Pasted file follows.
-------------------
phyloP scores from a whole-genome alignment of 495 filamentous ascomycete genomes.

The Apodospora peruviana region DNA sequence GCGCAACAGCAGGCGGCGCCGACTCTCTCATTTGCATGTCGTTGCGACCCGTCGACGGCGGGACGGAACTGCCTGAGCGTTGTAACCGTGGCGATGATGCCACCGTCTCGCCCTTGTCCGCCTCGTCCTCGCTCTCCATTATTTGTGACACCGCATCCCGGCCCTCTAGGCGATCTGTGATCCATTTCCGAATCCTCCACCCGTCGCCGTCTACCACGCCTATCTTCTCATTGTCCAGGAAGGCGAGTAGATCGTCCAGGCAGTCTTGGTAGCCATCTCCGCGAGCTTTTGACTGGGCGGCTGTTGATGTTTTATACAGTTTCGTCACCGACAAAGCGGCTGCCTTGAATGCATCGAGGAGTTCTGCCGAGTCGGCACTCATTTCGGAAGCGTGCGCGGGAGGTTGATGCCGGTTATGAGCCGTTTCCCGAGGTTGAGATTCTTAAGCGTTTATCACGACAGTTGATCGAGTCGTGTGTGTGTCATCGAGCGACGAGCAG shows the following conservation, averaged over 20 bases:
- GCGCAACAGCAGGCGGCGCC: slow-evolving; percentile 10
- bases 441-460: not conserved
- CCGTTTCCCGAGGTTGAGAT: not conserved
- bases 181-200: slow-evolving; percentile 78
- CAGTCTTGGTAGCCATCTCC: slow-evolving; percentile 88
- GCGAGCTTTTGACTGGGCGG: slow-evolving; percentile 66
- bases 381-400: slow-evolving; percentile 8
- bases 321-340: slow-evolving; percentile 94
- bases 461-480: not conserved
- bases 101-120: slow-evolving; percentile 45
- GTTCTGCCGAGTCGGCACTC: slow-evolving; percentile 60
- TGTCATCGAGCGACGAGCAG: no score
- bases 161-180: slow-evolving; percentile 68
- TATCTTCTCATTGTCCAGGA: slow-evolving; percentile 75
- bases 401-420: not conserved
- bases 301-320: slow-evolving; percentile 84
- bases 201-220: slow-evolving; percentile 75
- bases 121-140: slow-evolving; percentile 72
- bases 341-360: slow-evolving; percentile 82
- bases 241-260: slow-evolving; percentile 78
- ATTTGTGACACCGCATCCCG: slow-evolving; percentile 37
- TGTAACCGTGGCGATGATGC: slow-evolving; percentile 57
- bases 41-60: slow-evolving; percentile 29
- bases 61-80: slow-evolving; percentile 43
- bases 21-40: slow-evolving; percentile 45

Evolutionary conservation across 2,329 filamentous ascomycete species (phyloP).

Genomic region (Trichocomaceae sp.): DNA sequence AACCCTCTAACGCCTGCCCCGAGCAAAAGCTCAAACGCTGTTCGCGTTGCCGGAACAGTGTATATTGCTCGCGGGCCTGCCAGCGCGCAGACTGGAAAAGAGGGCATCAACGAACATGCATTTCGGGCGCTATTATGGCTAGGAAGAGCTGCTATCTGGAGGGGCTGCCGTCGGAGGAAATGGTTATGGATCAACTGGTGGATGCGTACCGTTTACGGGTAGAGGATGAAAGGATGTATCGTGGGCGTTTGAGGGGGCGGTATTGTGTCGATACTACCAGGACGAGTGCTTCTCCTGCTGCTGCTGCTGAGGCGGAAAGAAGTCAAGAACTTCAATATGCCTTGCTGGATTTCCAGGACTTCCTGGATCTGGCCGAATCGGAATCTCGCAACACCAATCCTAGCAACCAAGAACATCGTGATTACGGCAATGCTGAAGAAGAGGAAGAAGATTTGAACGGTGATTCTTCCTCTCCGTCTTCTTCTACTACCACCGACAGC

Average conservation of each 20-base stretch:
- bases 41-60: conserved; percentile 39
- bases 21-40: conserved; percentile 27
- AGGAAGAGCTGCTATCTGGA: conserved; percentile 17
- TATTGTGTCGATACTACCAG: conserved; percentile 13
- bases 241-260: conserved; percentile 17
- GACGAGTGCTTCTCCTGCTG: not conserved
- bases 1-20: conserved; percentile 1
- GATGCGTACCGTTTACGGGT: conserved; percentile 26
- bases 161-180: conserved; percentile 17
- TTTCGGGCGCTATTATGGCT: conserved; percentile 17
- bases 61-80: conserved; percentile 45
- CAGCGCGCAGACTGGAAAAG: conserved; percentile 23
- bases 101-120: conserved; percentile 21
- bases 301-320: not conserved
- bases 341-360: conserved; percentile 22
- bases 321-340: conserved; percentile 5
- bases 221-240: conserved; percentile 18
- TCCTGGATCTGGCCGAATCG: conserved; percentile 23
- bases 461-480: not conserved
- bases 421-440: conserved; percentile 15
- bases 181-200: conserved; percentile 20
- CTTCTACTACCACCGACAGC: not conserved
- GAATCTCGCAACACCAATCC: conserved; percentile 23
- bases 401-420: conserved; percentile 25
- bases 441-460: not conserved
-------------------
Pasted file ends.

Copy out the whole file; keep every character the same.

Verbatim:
phyloP scores from a whole-genome alignment of 495 filamentous ascomycete genomes.

The Apodospora peruviana region DNA sequence GCGCAACAGCAGGCGGCGCCGACTCTCTCATTTGCATGTCGTTGCGACCCGTCGACGGCGGGACGGAACTGCCTGAGCGTTGTAACCGTGGCGATGATGCCACCGTCTCGCCCTTGTCCGCCTCGTCCTCGCTCTCCATTATTTGTGACACCGCATCCCGGCCCTCTAGGCGATCTGTGATCCATTTCCGAATCCTCCACCCGTCGCCGTCTACCACGCCTATCTTCTCATTGTCCAGGAAGGCGAGTAGATCGTCCAGGCAGTCTTGGTAGCCATCTCCGCGAGCTTTTGACTGGGCGGCTGTTGATGTTTTATACAGTTTCGTCACCGACAAAGCGGCTGCCTTGAATGCATCGAGGAGTTCTGCCGAGTCGGCACTCATTTCGGAAGCGTGCGCGGGAGGTTGATGCCGGTTATGAGCCGTTTCCCGAGGTTGAGATTCTTAAGCGTTTATCACGACAGTTGATCGAGTCGTGTGTGTGTCATCGAGCGACGAGCAG shows the following conservation, averaged over 20 bases:
- GCGCAACAGCAGGCGGCGCC: slow-evolving; percentile 10
- bases 441-460: not conserved
- CCGTTTCCCGAGGTTGAGAT: not conserved
- bases 181-200: slow-evolving; percentile 78
- CAGTCTTGGTAGCCATCTCC: slow-evolving; percentile 88
- GCGAGCTTTTGACTGGGCGG: slow-evolving; percentile 66
- bases 381-400: slow-evolving; percentile 8
- bases 321-340: slow-evolving; percentile 94
- bases 461-480: not conserved
- bases 101-120: slow-evolving; percentile 45
- GTTCTGCCGAGTCGGCACTC: slow-evolving; percentile 60
- TGTCATCGAGCGACGAGCAG: no score
- bases 161-180: slow-evolving; percentile 68
- TATCTTCTCATTGTCCAGGA: slow-evolving; percentile 75
- bases 401-420: not conserved
- bases 301-320: slow-evolving; percentile 84
- bases 201-220: slow-evolving; percentile 75
- bases 121-140: slow-evolving; percentile 72
- bases 341-360: slow-evolving; percentile 82
- bases 241-260: slow-evolving; percentile 78
- ATTTGTGACACCGCATCCCG: slow-evolving; percentile 37
- TGTAACCGTGGCGATGATGC: slow-evolving; percentile 57
- bases 41-60: slow-evolving; percentile 29
- bases 61-80: slow-evolving; percentile 43
- bases 21-40: slow-evolving; percentile 45

Evolutionary conservation across 2,329 filamentous ascomycete species (phyloP).

Genomic region (Trichocomaceae sp.): DNA sequence AACCCTCTAACGCCTGCCCCGAGCAAAAGCTCAAACGCTGTTCGCGTTGCCGGAACAGTGTATATTGCTCGCGGGCCTGCCAGCGCGCAGACTGGAAAAGAGGGCATCAACGAACATGCATTTCGGGCGCTATTATGGCTAGGAAGAGCTGCTATCTGGAGGGGCTGCCGTCGGAGGAAATGGTTATGGATCAACTGGTGGATGCGTACCGTTTACGGGTAGAGGATGAAAGGATGTATCGTGGGCGTTTGAGGGGGCGGTATTGTGTCGATACTACCAGGACGAGTGCTTCTCCTGCTGCTGCTGCTGAGGCGGAAAGAAGTCAAGAACTTCAATATGCCTTGCTGGATTTCCAGGACTTCCTGGATCTGGCCGAATCGGAATCTCGCAACACCAATCCTAGCAACCAAGAACATCGTGATTACGGCAATGCTGAAGAAGAGGAAGAAGATTTGAACGGTGATTCTTCCTCTCCGTCTTCTTCTACTACCACCGACAGC

Average conservation of each 20-base stretch:
- bases 41-60: conserved; percentile 39
- bases 21-40: conserved; percentile 27
- AGGAAGAGCTGCTATCTGGA: conserved; percentile 17
- TATTGTGTCGATACTACCAG: conserved; percentile 13
- bases 241-260: conserved; percentile 17
- GACGAGTGCTTCTCCTGCTG: not conserved
- bases 1-20: conserved; percentile 1
- GATGCGTACCGTTTACGGGT: conserved; percentile 26
- bases 161-180: conserved; percentile 17
- TTTCGGGCGCTATTATGGCT: conserved; percentile 17
- bases 61-80: conserved; percentile 45
- CAGCGCGCAGACTGGAAAAG: conserved; percentile 23
- bases 101-120: conserved; percentile 21
- bases 301-320: not conserved
- bases 341-360: conserved; percentile 22
- bases 321-340: conserved; percentile 5
- bases 221-240: conserved; percentile 18
- TCCTGGATCTGGCCGAATCG: conserved; percentile 23
- bases 461-480: not conserved
- bases 421-440: conserved; percentile 15
- bases 181-200: conserved; percentile 20
- CTTCTACTACCACCGACAGC: not conserved
- GAATCTCGCAACACCAATCC: conserved; percentile 23
- bases 401-420: conserved; percentile 25
- bases 441-460: not conserved